Building Blocks: The Middle School Years [Close-Up / City of Fairfax Schools]
by Hope Katz Gibbs
Editor / City School Close-Up
Cover Story, March-April 2007
INSIGHTS INTO EDUCATION: K-12—THE MIDDLE SCHOOL YEARS What students need to know by the end of 7th and 8th grade
THIRD in a four-part series
In the last two issues of Close-Up we have offered guidelines to help parents prepare for their child’s future by having them “Begin at the End: 12th grade.”
With that goal in mind, we started our discussion at the beginning. In the November-December issue we talked about the Foundation Years: Kindergarten, 1st and 2nd grades, and teachers from Daniels Run and Providence Elementary provided tips on what children need to know as they head into 3rd grade.
Then, in the January-February issue, we described the Formative Years: 3rd, 4th, 5th, and 6th grades, and teachers discussed the milestones students need to hit by end of elementary school. In this issue, we embark on the critical Middle School Years — when students get their first taste of independence and responsibility. On the following pages, the chairs of the science, math, English and social studies departments at Lanier Middle School offer insight into what students need to master by the end of 8th grade.
INSIDE MIDDLE SCHOOL
The leap to Middle School is an adjustment for students. But after just a few days at Lanier Middle School, most 7th graders have settled in and settled down, says Lanier’s Principal Scott Poole. “To make the transition smooth for students, we break each grade into teams, and that provides them with the feeling that they are working as part of small family.”
Team leaders also host several orientation sessions to familiarize the students with the school. “Although the kids are sometimes a little nervous at the beginning of the year, but it doesn’t take long for everyone to get used to the routine. Once that happens, the stress level goes down pretty quickly,” Poole says.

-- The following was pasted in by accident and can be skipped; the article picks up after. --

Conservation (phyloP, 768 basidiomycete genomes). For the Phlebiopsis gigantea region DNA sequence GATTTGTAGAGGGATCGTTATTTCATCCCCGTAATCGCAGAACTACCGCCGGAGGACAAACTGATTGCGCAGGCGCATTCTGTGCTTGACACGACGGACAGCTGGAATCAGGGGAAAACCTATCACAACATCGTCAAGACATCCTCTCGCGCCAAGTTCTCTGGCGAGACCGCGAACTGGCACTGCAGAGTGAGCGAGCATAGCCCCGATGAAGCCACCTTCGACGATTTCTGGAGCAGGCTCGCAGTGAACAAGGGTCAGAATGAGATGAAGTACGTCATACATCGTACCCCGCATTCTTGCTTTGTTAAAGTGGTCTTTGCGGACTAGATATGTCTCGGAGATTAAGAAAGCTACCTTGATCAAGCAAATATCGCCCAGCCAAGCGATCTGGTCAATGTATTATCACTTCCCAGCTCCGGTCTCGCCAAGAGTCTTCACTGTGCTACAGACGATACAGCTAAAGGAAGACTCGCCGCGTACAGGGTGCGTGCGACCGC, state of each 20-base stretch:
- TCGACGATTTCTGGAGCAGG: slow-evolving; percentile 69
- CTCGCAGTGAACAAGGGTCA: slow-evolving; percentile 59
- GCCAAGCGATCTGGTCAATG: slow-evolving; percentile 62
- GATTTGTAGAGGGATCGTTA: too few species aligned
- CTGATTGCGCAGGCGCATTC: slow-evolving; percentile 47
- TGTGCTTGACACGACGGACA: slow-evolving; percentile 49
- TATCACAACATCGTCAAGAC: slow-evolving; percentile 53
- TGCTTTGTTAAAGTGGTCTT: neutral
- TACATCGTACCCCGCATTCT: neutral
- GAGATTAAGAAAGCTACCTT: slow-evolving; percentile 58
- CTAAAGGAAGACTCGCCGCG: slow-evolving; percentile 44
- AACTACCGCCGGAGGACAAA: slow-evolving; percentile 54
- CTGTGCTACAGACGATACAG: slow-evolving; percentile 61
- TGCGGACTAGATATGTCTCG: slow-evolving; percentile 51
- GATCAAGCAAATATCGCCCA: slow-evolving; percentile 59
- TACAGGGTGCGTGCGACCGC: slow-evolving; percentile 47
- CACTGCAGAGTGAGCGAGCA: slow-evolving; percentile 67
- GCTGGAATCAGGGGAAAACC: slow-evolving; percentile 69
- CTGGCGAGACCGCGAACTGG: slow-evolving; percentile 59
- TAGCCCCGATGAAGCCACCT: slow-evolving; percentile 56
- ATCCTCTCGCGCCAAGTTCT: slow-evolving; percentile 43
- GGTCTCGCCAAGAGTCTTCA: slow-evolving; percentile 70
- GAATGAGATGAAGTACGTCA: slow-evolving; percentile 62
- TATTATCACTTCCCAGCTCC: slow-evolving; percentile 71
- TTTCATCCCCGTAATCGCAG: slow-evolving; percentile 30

For parents, though, making the adjustment isn’t always so easy, admits Superintendent George Stepp. “There is a tendency for parents to think that when their children get to 7th grade that they no longer need to be involved,” he says. “That’s definitely not the case. In fact, from 7th to 12th grade, parents need to be even more involved than they were in elementary school. They need to make sure their kids are taking the toughest classes they can handle, and getting good grades.”
How can parents balance their child’s need for independence with the all-important job of staying involved? Lanier’s department chairs offer some advice.
Cindy Linn knows something few parents do: “Even though your children are old enough to read to themselves, studies show that reading to kids — even into the teenage years — helps them do better in school,” she says, pointing to research by Jim Trelease, an educator and author of The Read-Aloud Handbook.
Trelease argues that a child spends 900 hours per year at school — and 7,800 hours outside it. “Somewhere in that seven-day week,” he insists, “there must be time for your child to discover the specialness of you.”
The mistake parents make is stopping reading aloud to children too soon, Trelease and Linn agree.